UN rights chief calls on Spain to investigate referendum violence
The United Nations has called on Spanish authorities to launch a thorough and impartial investigation into the violence perpetrated during Catalonia’s independence referendum.
UN High Commissioner for Human Rights Zeid Ra’ad al-Hussein made the plea in a statement on Monday, voicing concern about the violence, during which hundreds were injured following clashes with police in the autonomous Spanish region.
“I am very disturbed by the violence in Catalonia on Sunday … I urge the Spanish authorities to ensure thorough, independent and impartial investigations into all acts of violence,” he said, stressing, “Police responses must at all times be proportionate and necessary.”
The UN rights chief also urged dialogue aimed at resolving the secession issue, saying, “I firmly believe that the current situation should be resolved through political dialogue, with full respect for democratic freedoms.”
The remarks were made after Catalan authorities announced that clashes during the polling day on October 1 had left as many as 844 people injured as police tried to stop the vote from going ahead.
Catalan leader calls for intl. mediation
Separately on Monday, Catalan leader Carles Puigdemont called for international “mediation” in the crisis that has marred the independence referendum already banned by the central Spanish government.
“It is not a domestic matter,” Puigdemont told reporters at a news conference. “It’s obvious that we need mediation … which means there must be the presence of a third party, which must be international to be efficient.”
He further said Europe could no longer continue to ignore the issue after almost 900 people sustained injuries, adding that Brussels lacked courage to sponsor the mediating role.
“The European commission must encourage international mediation,” Puigdemont noted. “It cannot look the other way any longer.”
The Catalan leader also called on Madrid to withdraw all police forces it had deployed to the region from other parts of the country.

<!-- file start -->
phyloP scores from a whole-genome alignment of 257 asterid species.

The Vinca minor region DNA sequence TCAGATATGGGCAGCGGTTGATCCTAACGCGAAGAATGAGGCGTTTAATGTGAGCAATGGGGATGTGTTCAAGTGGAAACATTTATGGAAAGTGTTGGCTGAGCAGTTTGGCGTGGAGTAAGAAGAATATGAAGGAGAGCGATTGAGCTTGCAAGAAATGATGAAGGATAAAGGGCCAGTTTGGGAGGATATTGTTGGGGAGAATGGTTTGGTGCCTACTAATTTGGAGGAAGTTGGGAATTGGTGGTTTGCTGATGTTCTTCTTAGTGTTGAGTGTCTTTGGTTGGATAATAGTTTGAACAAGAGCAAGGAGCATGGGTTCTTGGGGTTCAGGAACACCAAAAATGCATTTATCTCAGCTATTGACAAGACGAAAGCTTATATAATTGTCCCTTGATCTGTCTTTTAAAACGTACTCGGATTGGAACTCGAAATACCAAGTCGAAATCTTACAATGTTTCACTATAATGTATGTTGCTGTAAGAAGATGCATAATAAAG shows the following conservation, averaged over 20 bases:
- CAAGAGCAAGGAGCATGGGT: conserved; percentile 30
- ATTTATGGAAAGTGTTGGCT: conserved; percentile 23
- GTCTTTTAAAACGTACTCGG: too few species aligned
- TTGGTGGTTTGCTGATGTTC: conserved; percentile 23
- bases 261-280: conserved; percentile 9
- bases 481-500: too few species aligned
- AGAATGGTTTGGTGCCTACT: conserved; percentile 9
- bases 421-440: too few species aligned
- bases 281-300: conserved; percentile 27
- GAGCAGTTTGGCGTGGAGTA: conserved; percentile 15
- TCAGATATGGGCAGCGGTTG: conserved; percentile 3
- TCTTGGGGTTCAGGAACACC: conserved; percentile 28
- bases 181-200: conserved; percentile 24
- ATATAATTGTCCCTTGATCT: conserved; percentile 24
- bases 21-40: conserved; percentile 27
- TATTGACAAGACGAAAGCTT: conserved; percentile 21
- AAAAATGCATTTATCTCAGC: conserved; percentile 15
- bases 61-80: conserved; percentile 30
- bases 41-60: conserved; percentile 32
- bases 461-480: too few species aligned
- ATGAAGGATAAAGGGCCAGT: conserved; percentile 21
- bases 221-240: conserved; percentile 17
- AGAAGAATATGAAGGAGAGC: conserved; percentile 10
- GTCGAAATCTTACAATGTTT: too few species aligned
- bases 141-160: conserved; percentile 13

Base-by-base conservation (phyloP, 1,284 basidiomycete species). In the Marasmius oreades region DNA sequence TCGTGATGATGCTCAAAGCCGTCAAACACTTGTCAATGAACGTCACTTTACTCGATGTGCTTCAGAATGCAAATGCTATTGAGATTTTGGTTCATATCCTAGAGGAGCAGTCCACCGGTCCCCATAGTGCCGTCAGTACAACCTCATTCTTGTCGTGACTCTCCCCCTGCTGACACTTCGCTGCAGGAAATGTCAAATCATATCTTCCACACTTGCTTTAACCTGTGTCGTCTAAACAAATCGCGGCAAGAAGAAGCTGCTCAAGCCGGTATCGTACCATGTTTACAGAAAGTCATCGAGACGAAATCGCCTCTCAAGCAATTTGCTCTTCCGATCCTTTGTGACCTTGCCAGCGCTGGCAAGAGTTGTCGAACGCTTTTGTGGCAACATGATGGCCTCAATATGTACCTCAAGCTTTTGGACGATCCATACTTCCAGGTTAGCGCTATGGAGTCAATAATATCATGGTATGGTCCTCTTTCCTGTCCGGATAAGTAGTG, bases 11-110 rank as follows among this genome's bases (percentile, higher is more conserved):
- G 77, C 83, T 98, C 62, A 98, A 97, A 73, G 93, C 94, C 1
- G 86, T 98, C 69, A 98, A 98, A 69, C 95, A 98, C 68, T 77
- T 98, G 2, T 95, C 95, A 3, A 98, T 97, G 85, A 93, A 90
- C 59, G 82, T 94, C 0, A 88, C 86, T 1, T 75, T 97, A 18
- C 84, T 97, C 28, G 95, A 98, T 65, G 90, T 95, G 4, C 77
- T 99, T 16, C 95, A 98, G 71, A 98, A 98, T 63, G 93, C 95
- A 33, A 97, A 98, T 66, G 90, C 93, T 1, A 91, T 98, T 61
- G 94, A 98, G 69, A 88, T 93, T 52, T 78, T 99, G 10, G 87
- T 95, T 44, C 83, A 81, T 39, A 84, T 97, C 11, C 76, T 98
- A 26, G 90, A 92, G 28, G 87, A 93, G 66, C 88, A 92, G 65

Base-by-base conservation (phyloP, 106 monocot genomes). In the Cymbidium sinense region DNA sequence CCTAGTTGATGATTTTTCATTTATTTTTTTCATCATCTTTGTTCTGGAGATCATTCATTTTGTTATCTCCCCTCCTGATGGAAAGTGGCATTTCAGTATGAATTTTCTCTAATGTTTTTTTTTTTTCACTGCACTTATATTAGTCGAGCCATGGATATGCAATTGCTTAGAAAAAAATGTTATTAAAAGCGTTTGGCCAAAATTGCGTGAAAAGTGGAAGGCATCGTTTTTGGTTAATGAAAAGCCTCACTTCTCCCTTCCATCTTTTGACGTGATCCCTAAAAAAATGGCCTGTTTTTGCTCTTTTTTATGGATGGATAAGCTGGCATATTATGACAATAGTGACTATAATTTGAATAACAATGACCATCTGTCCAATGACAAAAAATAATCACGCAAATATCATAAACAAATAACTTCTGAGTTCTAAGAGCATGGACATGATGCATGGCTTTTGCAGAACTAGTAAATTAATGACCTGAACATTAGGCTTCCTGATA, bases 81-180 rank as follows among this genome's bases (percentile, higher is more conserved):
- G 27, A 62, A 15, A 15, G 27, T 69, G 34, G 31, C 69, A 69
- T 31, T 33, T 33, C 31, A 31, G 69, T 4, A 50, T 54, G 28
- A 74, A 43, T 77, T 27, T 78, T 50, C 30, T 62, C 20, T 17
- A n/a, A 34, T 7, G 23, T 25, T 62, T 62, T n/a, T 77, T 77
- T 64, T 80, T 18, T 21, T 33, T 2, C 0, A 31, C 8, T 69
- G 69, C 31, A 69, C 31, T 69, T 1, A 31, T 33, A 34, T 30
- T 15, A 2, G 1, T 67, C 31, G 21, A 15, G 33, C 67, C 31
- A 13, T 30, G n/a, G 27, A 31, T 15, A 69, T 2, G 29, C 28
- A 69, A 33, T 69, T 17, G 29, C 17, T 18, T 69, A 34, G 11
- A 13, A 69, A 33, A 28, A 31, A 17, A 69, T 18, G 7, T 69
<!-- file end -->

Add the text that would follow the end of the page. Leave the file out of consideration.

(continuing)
Puigdemont said that 73 Catalans had filed official complaints against police brutality after the independence vote, calling for “detente” as Catalans reeled from the clashes.
The Catalan government says that 90 percent of voters backed the secession bid and registered a more than 42-percent turnout despite Madrid’s attempts to boycott the referendum.
EU urges dialogue in Catalonia crisis
Meanwhile, the European Union demanded dialogue for the resolution of the crisis over Catalonia’s referendum and called for an end to violence in the separatist region.
“We call on all relevant players to now move very swiftly from confrontation to dialogue. Violence can never be an instrument in politics,” European Commission spokesman Margaritis Schinas said. “We trust the leadership of Prime Minister Mariano Rajoy to manage this difficult process in full respect of the Spanish constitution and of the fundamental rights of citizens enshrined therein.”
The spokesman also said, “Under the Spanish constitution, yesterday’s vote in Catalonia was not legal,” but stressed that as European Commission President Jean-Claude Juncker has “reiterated repeatedly, this is an internal matter for Spain that has to be dealt with in line with the constitutional order of Spain.”
Before the vote, Spain’s military police also raided the Catalan government offices on September 20, during which at least 14 junior officials and associates were arrested and almost 10 million ballot papers were seized.
Catalonia, one of Spain’s 17 autonomous regions, held a symbolic referendum back in November 2014, during which more than 80 percent of participants voted for independence, according to Catalan officials.